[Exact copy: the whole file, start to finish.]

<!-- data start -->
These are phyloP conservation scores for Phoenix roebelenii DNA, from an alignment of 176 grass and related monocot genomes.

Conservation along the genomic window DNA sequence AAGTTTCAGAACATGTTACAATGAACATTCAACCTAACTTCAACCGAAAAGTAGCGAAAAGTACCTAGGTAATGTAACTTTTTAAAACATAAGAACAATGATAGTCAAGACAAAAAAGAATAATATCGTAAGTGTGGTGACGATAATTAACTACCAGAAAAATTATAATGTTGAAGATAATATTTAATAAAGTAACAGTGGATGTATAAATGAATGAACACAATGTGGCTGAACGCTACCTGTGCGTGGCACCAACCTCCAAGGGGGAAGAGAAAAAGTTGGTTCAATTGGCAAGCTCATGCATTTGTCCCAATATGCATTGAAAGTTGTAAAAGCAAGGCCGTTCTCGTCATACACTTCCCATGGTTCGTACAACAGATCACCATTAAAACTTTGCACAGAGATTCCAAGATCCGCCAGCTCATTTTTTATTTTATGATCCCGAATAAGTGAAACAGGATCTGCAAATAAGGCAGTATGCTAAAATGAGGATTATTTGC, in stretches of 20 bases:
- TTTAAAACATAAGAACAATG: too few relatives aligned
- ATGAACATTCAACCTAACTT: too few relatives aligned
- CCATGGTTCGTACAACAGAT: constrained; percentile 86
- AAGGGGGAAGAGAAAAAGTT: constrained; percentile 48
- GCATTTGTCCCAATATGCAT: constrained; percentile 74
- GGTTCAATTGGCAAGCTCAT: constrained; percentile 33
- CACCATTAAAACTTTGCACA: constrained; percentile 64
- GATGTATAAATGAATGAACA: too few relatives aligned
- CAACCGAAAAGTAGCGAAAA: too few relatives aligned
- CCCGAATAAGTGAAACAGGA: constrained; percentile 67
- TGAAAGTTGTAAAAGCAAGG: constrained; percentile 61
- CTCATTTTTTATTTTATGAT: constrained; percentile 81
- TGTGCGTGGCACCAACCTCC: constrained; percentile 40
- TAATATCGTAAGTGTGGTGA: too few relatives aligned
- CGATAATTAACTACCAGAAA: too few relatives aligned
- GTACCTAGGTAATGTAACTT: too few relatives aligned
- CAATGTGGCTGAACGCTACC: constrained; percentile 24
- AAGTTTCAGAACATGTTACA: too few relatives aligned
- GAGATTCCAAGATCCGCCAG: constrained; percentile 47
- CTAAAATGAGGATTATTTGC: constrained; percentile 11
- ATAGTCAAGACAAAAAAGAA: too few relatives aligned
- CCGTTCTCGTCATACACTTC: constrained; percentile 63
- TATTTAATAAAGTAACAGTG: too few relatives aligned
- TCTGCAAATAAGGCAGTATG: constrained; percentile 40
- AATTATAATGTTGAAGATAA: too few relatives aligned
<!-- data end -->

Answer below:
These are phyloP conservation scores for Phoenix roebelenii DNA, from an alignment of 176 grass and related monocot genomes.

Conservation along the genomic window DNA sequence AAGTTTCAGAACATGTTACAATGAACATTCAACCTAACTTCAACCGAAAAGTAGCGAAAAGTACCTAGGTAATGTAACTTTTTAAAACATAAGAACAATGATAGTCAAGACAAAAAAGAATAATATCGTAAGTGTGGTGACGATAATTAACTACCAGAAAAATTATAATGTTGAAGATAATATTTAATAAAGTAACAGTGGATGTATAAATGAATGAACACAATGTGGCTGAACGCTACCTGTGCGTGGCACCAACCTCCAAGGGGGAAGAGAAAAAGTTGGTTCAATTGGCAAGCTCATGCATTTGTCCCAATATGCATTGAAAGTTGTAAAAGCAAGGCCGTTCTCGTCATACACTTCCCATGGTTCGTACAACAGATCACCATTAAAACTTTGCACAGAGATTCCAAGATCCGCCAGCTCATTTTTTATTTTATGATCCCGAATAAGTGAAACAGGATCTGCAAATAAGGCAGTATGCTAAAATGAGGATTATTTGC, in stretches of 20 bases:
- TTTAAAACATAAGAACAATG: too few relatives aligned
- ATGAACATTCAACCTAACTT: too few relatives aligned
- CCATGGTTCGTACAACAGAT: constrained; percentile 86
- AAGGGGGAAGAGAAAAAGTT: constrained; percentile 48
- GCATTTGTCCCAATATGCAT: constrained; percentile 74
- GGTTCAATTGGCAAGCTCAT: constrained; percentile 33
- CACCATTAAAACTTTGCACA: constrained; percentile 64
- GATGTATAAATGAATGAACA: too few relatives aligned
- CAACCGAAAAGTAGCGAAAA: too few relatives aligned
- CCCGAATAAGTGAAACAGGA: constrained; percentile 67
- TGAAAGTTGTAAAAGCAAGG: constrained; percentile 61
- CTCATTTTTTATTTTATGAT: constrained; percentile 81
- TGTGCGTGGCACCAACCTCC: constrained; percentile 40
- TAATATCGTAAGTGTGGTGA: too few relatives aligned
- CGATAATTAACTACCAGAAA: too few relatives aligned
- GTACCTAGGTAATGTAACTT: too few relatives aligned
- CAATGTGGCTGAACGCTACC: constrained; percentile 24
- AAGTTTCAGAACATGTTACA: too few relatives aligned
- GAGATTCCAAGATCCGCCAG: constrained; percentile 47
- CTAAAATGAGGATTATTTGC: constrained; percentile 11
- ATAGTCAAGACAAAAAAGAA: too few relatives aligned
- CCGTTCTCGTCATACACTTC: constrained; percentile 63
- TATTTAATAAAGTAACAGTG: too few relatives aligned
- TCTGCAAATAAGGCAGTATG: constrained; percentile 40
- AATTATAATGTTGAAGATAA: too few relatives aligned